Stupid viruses

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A week ago I mentioned stupid comets, those weird invisible celestial objects in outer space that cause brain damage in most humans, resulting in lifelong mental retardation.

Now it seems that there are equally powerful stupid viruses, also invisible and undetectable, although the symptoms are obvious to the trained observer. This malady is contagious and pandemic, and it can involve almost any topic, including Monetary Sovereignty. It prevents people from finding the answers to even the simplest of questions, even when the answers are right in front of their noses. If you try to show people the answer in front of their noses, you are ignored or dismissed. Or deleted.

That’s stupid viruses for you. Let’s see this horror in action. (Viewer discretion advised.)

Question: Why do zebras have stripes?

For many years, stupid viruses have caused scientists to be baffled by this question. Do stripes help zebras blend into the background? Are the stripes caused by the zebras’ diet, like the pink coloration of flamingos? Do the stripes manifest some mysterious force of nature?

It is a conundrum! An unsolvable riddle!

There is now a story circulating on the Internet about a study done by researchers at the University of Calgary and the University of California/Davis. These brilliant scientists have concluded that zebra stripes are not for camouflage. Their Very Important Findings are cited across the Internet, such as here and here and here and here, and so on.

These professors of biological anthropology, animal pathology, and so forth wanted to view zebras through the eyes of lions. So they passed digital images taken in Tanzania through spatial and color filters that mimicked how the zebra would appear to lions, and also to other zebras.

And lo! The brilliant scientists (who collect paychecks for being morons) discovered that the stripes do not help zebras blend into the background! Therefore zebra stripes have nothing whatever to do with evading predators such as lions. Therefore the stripes remain an evolutionary fluke; an unsolvable mystery.

Let’s help out these poor retards.

First of all the eyes of cats, lions, tigers, and so on are suited to seeing in the dark, because they are very sensitive to edges. That is, the cat eye is attuned to lines and silhouettes. This is why cats are sometimes fascinated with a line of string dangled before them. The line confuses their spatial orientation. It looks weird in the eyes of cats.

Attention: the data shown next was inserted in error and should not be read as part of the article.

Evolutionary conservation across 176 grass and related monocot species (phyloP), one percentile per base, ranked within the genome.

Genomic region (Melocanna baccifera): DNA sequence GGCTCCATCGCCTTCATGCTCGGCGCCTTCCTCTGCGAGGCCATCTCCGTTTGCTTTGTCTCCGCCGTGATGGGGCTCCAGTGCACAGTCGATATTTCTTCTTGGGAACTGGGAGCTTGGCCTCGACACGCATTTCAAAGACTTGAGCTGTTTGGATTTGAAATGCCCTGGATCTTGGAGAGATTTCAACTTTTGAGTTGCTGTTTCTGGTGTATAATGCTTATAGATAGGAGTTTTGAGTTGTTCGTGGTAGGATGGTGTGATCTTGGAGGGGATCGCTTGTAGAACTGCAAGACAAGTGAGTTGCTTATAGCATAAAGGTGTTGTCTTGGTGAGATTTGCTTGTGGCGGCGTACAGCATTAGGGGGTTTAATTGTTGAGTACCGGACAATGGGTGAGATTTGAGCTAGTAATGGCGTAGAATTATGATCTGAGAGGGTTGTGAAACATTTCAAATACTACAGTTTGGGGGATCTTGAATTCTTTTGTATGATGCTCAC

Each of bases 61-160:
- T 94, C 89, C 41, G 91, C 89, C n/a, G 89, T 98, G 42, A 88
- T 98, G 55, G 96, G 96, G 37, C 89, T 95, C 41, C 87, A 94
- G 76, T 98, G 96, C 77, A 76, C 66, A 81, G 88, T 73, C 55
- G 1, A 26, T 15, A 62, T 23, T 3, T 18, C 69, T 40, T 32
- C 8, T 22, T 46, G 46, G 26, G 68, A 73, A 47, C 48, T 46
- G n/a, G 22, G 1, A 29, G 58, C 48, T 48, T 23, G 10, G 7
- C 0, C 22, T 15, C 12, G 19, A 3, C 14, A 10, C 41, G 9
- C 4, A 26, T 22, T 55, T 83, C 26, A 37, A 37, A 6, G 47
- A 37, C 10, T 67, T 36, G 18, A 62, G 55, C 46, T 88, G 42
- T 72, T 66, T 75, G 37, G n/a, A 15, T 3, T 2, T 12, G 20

When a lion hunts a herd of zebras, the lion’s cat-eyes eyes are confused by the stripes. The lines make it difficult for the lion to estimate a target’s range, speed, and heading. And since zebras always congregate in herds, the stripes increase the chances of individual zebras surviving a lion attack.

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The same principle was used during World War One.

Ships at sea are silhouettes, like zebras on the savannah. There is no way to make ships or zebras blend into the background. During WW I, however, ships were painted with zebra stripes to make it difficult for enemy submarines to estimate the ships’ range, speed, and heading when the submarines wanted to use torpedoes. The ships became more visible than ever, but the stripes caused range finders in enemy periscopes to give false indications. The idea was not concealment, but confusion.

So it is with zebras. In fact, Norman Wilkinson, the man who devised the “dazzle” camouflage for Allied ships, got the idea from looking at (wait for it)…zebras. (Duh!) Mr. Wilkinson was a Royal Navy Volunteer Reserve seaman.

His team set to work at the Royal Academy Schools in Burlington House, using model ships, painted in various designs and viewed through a periscope. The best designs were put into practice in 1917. All Allied merchant ships were painted with zebra stripes, plus some of the larger military vessels. Each ship had a unique design so that U-boat captains would not start to see a pattern. The designs were painted all over the ship – even lifeboats and funnels – so that there was no break in the pattern. And when ships moved in convoys, this made them look like a herd of zebras.

The technique was not used much during World War II, because it had become useless. Submarines and torpedo-targeting technology had advanced too much.

Here are some examples…

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Zebra stripes are like Monetary Sovereignty. Everyone thinks the U.S. government is “broke,” and Social Security is “insolvent.” How can the U.S. government continue?

The answer is right in front of them: the U.S. government creates as many dollars as it likes, out of thin air.

If I try to explain this to the “brilliant scientists” I mentioned above, they will dismiss me, just as they dismiss the obvious explanation for zebra stripes.

That’s stupid viruses in action. It’s a global plague.

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2 thoughts on “Stupid viruses

  1. Let me guess, you will ignore or delete my comments. You know why? Because you cant provide a logical answer because there isnt any.

    At least you are like rodger yet, his prefered line goes something like “because you are stupid”.

    Steve is one of the most interesting ones though. He’s a true model citizen, unless you make an argument he cant crack. He would quickly ask rodger and im sure he will ask you with due time, to delete anything i post. He just cant deal with the lies, aka, anything he disagrees with and cant argue against.

    The only blogs that generally have open comment sections and delete posts are libertarians – see Mish, slopeofhope. Liberal blogs are worst than Hitler.


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